How Much Influence Do Evangelicals Have in American Politics?

How Much Influence Do Evangelicals Have in American Politics? August 31, 2020

Evangelicals had a lot to do with putting Donald Trump in the White House. PEW Research Center exit polling in the 2016 presidential election revealed that 81% of Evangelicals who voted for president voted for Trump. Evangelicals make up about 27% of U.S. voters. President Trump has delivered what Evangelicals wanted most–conservative judges, with two being put on the Supreme Court during Trump’s tenure as president. Evangelicals just haven’t–and I doubt they ever will–get their other main desire, which is overturning Roe v. Wade, thus anti-abortion.

I recently posted how Jerry Falwell Jr., (Fallwell’s Fall from Grace) President of Liberty University, the largest Evangelical university in the U.S., had a considerable influence in getting Donald Trump elected as president. Falwell has recently been exposed in scandals that led to his resignation as president last week.

Iran has been a center of focus in the Trump administration. Iran is the only Islamic theocracy in the world. President Barak Obama had led other nations in negotiating a nuclear agreement with Iran in which Iran promised not to develop nuclear weapons. But Trump campaigned as president against this agreement. Last year he took steps for the U.S. to withdraw from it. In doing so, Israel had a notable influence on Trump since Iran and Israel have been locked in a sort of Cold War.

Trump claimed it was a financially bad deal. I doubt that. Our allies were involved in it. Trump is just all about money and the ego of making deals. The agreement stopped Iran from having any intentions of developing nuclear weapons, which was good.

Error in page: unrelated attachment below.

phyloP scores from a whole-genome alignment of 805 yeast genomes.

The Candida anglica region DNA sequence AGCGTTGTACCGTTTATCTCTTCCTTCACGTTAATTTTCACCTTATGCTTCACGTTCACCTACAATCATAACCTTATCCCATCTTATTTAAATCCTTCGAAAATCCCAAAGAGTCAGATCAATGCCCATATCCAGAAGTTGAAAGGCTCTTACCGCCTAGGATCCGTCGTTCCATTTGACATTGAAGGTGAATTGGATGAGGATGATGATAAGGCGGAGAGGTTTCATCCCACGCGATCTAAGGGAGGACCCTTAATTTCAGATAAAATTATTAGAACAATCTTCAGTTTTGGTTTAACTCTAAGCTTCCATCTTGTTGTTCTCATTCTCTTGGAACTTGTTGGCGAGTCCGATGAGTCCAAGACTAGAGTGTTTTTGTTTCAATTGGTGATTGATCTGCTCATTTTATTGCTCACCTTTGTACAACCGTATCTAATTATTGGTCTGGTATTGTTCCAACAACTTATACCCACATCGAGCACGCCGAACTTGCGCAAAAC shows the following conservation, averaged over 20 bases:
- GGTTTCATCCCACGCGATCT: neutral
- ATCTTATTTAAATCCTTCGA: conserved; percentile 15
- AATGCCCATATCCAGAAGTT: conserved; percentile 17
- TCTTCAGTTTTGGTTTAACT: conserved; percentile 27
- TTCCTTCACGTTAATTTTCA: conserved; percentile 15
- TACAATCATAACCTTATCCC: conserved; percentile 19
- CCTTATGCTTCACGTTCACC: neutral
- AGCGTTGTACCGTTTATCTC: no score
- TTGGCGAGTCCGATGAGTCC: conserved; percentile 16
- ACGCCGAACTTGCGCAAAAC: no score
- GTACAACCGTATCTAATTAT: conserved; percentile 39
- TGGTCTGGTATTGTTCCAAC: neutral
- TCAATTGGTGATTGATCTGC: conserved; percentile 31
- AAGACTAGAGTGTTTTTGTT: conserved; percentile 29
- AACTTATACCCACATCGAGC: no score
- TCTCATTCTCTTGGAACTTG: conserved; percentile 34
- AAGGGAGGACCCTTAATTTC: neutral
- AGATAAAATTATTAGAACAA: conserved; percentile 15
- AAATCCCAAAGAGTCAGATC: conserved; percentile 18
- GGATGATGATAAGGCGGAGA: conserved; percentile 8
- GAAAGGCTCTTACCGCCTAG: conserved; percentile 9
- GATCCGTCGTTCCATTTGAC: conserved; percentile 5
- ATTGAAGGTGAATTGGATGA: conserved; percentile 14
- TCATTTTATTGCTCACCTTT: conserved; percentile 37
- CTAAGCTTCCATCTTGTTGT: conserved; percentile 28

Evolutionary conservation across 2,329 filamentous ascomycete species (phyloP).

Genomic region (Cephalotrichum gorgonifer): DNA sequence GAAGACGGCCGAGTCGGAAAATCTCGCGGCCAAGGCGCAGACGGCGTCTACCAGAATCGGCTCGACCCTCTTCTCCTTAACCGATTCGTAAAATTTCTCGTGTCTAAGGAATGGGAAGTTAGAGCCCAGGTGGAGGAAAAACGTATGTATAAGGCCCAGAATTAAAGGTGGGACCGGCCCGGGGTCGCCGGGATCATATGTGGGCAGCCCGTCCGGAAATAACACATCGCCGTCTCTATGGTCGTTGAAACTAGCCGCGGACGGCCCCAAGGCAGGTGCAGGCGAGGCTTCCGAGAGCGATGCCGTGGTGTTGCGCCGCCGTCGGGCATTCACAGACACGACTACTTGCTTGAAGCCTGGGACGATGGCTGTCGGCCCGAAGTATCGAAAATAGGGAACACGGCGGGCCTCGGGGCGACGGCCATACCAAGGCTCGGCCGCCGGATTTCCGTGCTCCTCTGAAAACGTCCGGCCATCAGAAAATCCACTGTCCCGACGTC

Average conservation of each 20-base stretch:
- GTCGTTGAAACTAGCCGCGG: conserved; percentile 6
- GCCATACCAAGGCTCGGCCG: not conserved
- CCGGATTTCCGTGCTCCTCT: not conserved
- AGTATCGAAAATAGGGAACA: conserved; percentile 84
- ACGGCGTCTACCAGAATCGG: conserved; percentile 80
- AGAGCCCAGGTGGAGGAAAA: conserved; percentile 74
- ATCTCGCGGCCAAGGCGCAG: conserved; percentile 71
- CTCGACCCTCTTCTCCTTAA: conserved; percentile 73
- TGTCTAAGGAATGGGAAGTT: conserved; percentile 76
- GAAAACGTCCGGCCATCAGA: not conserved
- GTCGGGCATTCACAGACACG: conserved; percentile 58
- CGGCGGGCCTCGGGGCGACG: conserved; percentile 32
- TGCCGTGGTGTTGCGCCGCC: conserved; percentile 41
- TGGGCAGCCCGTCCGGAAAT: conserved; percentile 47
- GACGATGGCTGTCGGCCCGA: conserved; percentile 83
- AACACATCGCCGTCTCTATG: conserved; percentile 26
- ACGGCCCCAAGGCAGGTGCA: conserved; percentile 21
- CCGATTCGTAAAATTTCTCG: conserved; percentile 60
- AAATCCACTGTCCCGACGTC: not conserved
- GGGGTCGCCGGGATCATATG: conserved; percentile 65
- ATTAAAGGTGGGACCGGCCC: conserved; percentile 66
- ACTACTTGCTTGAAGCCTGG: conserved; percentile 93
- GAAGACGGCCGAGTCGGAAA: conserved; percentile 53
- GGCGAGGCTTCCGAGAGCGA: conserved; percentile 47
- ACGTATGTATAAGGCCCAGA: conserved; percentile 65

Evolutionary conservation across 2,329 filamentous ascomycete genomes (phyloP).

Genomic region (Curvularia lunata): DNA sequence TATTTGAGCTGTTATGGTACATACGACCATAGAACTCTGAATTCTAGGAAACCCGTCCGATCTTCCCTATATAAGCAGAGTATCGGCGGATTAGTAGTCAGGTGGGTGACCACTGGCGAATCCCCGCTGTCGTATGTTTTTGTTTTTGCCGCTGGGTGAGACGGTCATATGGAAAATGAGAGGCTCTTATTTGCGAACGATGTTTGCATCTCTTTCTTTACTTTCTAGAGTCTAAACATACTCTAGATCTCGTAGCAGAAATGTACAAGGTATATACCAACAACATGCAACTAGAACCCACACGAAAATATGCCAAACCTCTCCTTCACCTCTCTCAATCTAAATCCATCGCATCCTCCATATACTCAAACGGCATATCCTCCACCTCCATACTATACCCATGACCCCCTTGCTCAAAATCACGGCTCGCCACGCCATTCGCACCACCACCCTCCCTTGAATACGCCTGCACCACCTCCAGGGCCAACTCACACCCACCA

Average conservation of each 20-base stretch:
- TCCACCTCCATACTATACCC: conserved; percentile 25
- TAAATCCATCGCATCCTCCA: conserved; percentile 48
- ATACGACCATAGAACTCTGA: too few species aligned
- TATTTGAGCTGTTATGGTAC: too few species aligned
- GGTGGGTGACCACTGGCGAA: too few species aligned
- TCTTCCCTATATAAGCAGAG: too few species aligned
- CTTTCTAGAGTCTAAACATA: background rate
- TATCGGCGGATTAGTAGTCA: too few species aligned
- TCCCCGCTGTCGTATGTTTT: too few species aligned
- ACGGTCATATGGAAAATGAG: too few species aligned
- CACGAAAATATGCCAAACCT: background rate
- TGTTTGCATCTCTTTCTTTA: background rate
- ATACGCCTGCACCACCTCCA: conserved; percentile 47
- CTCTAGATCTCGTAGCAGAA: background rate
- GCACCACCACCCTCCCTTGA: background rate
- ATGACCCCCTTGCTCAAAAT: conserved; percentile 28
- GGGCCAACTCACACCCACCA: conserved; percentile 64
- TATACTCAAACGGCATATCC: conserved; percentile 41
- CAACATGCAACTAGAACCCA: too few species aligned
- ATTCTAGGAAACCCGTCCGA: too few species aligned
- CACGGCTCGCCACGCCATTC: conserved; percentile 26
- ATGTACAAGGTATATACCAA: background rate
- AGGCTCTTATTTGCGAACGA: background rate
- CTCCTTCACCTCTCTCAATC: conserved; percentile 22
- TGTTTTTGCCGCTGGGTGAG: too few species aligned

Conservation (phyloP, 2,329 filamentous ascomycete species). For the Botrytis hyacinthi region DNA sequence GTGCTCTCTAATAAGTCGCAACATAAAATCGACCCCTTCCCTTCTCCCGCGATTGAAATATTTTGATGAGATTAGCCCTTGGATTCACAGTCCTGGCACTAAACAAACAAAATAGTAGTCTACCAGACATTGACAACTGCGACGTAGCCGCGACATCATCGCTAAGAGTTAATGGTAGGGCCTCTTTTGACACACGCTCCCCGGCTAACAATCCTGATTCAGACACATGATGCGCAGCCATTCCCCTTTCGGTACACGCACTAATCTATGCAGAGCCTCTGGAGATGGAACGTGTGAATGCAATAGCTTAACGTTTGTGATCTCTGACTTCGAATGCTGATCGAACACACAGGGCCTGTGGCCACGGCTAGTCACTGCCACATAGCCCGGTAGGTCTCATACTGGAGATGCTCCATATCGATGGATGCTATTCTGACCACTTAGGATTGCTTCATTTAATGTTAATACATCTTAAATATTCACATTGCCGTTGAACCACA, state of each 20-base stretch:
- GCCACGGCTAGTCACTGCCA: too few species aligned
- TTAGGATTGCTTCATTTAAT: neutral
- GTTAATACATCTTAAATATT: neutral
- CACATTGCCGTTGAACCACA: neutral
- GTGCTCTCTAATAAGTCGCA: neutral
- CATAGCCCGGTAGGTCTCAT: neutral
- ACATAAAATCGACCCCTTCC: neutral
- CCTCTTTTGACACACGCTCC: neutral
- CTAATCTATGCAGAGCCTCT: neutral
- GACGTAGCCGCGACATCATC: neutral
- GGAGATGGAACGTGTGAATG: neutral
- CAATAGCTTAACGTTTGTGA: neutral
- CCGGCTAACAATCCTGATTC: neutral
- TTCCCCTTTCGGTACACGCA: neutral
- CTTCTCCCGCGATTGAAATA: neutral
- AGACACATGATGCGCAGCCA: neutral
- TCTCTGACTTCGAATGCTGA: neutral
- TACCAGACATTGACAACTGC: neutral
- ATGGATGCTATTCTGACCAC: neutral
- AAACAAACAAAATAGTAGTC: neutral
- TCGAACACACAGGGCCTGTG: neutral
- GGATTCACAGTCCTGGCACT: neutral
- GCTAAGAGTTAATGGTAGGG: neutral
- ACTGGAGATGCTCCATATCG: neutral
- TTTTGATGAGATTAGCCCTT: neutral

Trump’s Secretary of State, Mike Pompeo, headed up Trump’s aim to withdraw from the nuclear pact with Iran. Pompeo has made it known that he has advocated regime change in Iran. Pompeo is an Evangelical Christian. Of all Christians, Evangelicals may have the strongest track record of being against Muslims for their religious beliefs. Trump tried to prevent Muslims from entering the U.S., but the courts overruled it.

The U.S. has laws that forbid our government from interfering in the governments of other nations for the purpose of overthrowing them. One is a law not to assassinate a foreign government leader. Yet U.S. intelligence agencies have not always fully complied with such laws. Pompeo advocates the overthrow of Islamic rule in Iran since Christians are persecuted there. The New York Times reported that Pompeo said, “In China, there’s the persecution largely of Uyghur Muslims and other ethnic minorities. Today in northern Iraq and portions of Syria, Christian minorities and Yazidis have been under assault.” Does Pompeo want a regime change in Iran mostly because he’s against Islam?

Throughout much of my life, I have financially supported efforts to break government laws in transporting Bibles into the Soviet Union, China, and other atheistic-Communist lands as well as support Christians privately meeting and spreading the gospel. But to advocate overthrowing a government leader in these lands is different.

Former President George W. Bush, current Vice President Mike Pence, and Mike Pompeo are outspoken Evangelical Christians. The Times wrote back in March, “But no secretary of state in recent decades has been as open and fervent as Mr. Pompeo about discussing Christianity and foreign policy in the same breath. That has increasingly raised questions about the extent to which evangelical beliefs are influencing American diplomacy.”

Susan Rice, former UN Ambassador and National Security Advisor to President Obama, said five days ago to Rachel Maddow on MSNBC, “Mike Pompeo has been an overtly religious secretary of state, which in itself is problematic because again he’s supposed to represent all of America, all of our religions.”

Evangelical influence in U.S. politics has been growing dramatically in recent decades. I think some of it is good, and some of it is not so good. What do you think?

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